Long considered in a disregard reserved for wine coolers and premade cocktails, hard cider is finally having its moment. And it’s no wonder. This old/new beverage is similar to sparkling wine but more approachable due to a not-too-sweet apple flavor profile, offering a crisp and very quaffable, gluten-free alternative to beer. Many of the brewing giants like Anheuser-Busch and Coors have recognized its resurgence and have rolled out their own versions. But, as is the trend for almost everything from produce to chocolate, small-batch cider fermenters are where it’s at now.
“Hard cider has been building momentum for a few years now, in a way similar to the microbrew movement 25 years ago,” says Joel Goodwillie, cider maker at Utah’s only microfermenter, Mountain West Hard Cider. “Consumers are interested in something familiar yet new, and hard cider checks that box,” he says.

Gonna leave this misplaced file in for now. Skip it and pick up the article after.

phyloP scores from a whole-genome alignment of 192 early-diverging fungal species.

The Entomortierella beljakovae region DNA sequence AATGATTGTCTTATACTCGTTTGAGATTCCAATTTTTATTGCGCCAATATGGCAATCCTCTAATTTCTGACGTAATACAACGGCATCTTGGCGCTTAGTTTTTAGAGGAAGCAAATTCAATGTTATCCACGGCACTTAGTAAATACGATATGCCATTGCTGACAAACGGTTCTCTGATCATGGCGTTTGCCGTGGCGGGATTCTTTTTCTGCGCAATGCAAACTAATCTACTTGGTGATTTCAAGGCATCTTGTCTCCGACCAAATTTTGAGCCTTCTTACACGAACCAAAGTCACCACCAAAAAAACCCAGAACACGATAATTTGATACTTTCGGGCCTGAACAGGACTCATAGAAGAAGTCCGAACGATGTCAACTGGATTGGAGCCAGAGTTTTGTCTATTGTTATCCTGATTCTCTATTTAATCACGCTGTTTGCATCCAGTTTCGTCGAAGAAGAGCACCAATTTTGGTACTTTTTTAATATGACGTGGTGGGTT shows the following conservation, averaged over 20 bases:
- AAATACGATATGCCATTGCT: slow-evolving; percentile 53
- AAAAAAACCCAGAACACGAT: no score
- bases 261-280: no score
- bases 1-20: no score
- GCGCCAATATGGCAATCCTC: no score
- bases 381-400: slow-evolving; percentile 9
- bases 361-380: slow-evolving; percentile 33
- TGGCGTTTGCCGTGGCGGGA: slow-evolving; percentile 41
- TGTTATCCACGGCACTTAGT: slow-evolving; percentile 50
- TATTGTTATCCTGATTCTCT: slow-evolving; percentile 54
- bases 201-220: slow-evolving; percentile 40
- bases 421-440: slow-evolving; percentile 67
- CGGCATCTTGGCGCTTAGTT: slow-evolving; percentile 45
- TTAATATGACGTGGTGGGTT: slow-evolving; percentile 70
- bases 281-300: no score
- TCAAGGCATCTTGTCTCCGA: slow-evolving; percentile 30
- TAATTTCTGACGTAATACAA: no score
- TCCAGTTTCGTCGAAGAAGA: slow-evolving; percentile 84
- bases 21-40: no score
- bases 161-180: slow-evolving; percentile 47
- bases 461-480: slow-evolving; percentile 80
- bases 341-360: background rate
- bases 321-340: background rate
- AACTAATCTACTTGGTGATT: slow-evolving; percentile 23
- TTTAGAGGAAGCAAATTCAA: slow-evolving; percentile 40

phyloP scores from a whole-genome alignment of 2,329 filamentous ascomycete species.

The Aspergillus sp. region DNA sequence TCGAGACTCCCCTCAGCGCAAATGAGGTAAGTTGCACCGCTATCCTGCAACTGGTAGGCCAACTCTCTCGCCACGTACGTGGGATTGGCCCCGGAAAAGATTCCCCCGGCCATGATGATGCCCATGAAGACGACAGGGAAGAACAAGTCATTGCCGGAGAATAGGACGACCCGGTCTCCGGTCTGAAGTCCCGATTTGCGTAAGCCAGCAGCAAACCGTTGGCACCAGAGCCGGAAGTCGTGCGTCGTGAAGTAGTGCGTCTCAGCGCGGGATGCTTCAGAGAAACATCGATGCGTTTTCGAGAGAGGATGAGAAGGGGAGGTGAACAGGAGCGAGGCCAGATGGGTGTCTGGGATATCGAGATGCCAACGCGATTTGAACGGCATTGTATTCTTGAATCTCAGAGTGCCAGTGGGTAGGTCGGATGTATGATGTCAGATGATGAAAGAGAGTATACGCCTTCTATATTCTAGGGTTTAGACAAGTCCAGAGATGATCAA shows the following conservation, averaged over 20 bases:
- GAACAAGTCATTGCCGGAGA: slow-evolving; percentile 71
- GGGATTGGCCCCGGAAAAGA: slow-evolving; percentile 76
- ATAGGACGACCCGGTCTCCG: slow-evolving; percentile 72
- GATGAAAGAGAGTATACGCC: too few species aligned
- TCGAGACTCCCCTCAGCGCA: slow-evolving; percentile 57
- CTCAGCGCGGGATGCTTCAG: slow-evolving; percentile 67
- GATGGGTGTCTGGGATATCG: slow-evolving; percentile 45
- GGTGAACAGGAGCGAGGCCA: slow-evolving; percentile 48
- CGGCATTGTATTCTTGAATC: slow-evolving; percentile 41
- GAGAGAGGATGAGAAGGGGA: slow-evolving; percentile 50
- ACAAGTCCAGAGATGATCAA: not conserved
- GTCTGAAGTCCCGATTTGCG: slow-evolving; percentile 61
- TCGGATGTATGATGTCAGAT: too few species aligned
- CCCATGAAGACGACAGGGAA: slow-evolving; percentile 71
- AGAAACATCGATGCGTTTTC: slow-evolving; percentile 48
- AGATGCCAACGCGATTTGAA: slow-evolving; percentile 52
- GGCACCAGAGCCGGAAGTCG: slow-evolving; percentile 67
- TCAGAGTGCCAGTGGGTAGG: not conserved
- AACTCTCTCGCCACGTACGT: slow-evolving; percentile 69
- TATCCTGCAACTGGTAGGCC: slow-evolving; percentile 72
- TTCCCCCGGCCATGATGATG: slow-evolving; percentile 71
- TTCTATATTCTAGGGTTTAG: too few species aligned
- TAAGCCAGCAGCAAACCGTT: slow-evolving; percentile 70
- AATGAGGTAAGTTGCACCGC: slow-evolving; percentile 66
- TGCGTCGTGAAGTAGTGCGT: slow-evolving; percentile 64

Ruby Hard Cider, Mountain West’s first release, is a semi-dry hard cider created with apples from Santaquin, Utah. “It pairs well with a burger as an alternative to wine or beer,” Goodwillie notes. And in the same way a light beer hits the spot after a long bike ride, hike, or round of golf, Mountain West’s 7 Mile Hard Cider is an option Goodwillie says outdoorsy types like due to its lower alcohol content and easy drinkabilty.
Who knows? If hard cider can make a comeback—it was the beverage of choice for the colonists, after all—maybe next we’ll all be sipping glogg and munching hard tack.
Mountain West Hard Cider’s Ruby Spritz
- 4 oz Ruby Hard Cider
- 1 oz Aperol
- Blood orange slice (garnish)
Combine hard cideår and Aperol over ice. Stir gently and garnish with a blood orange slice.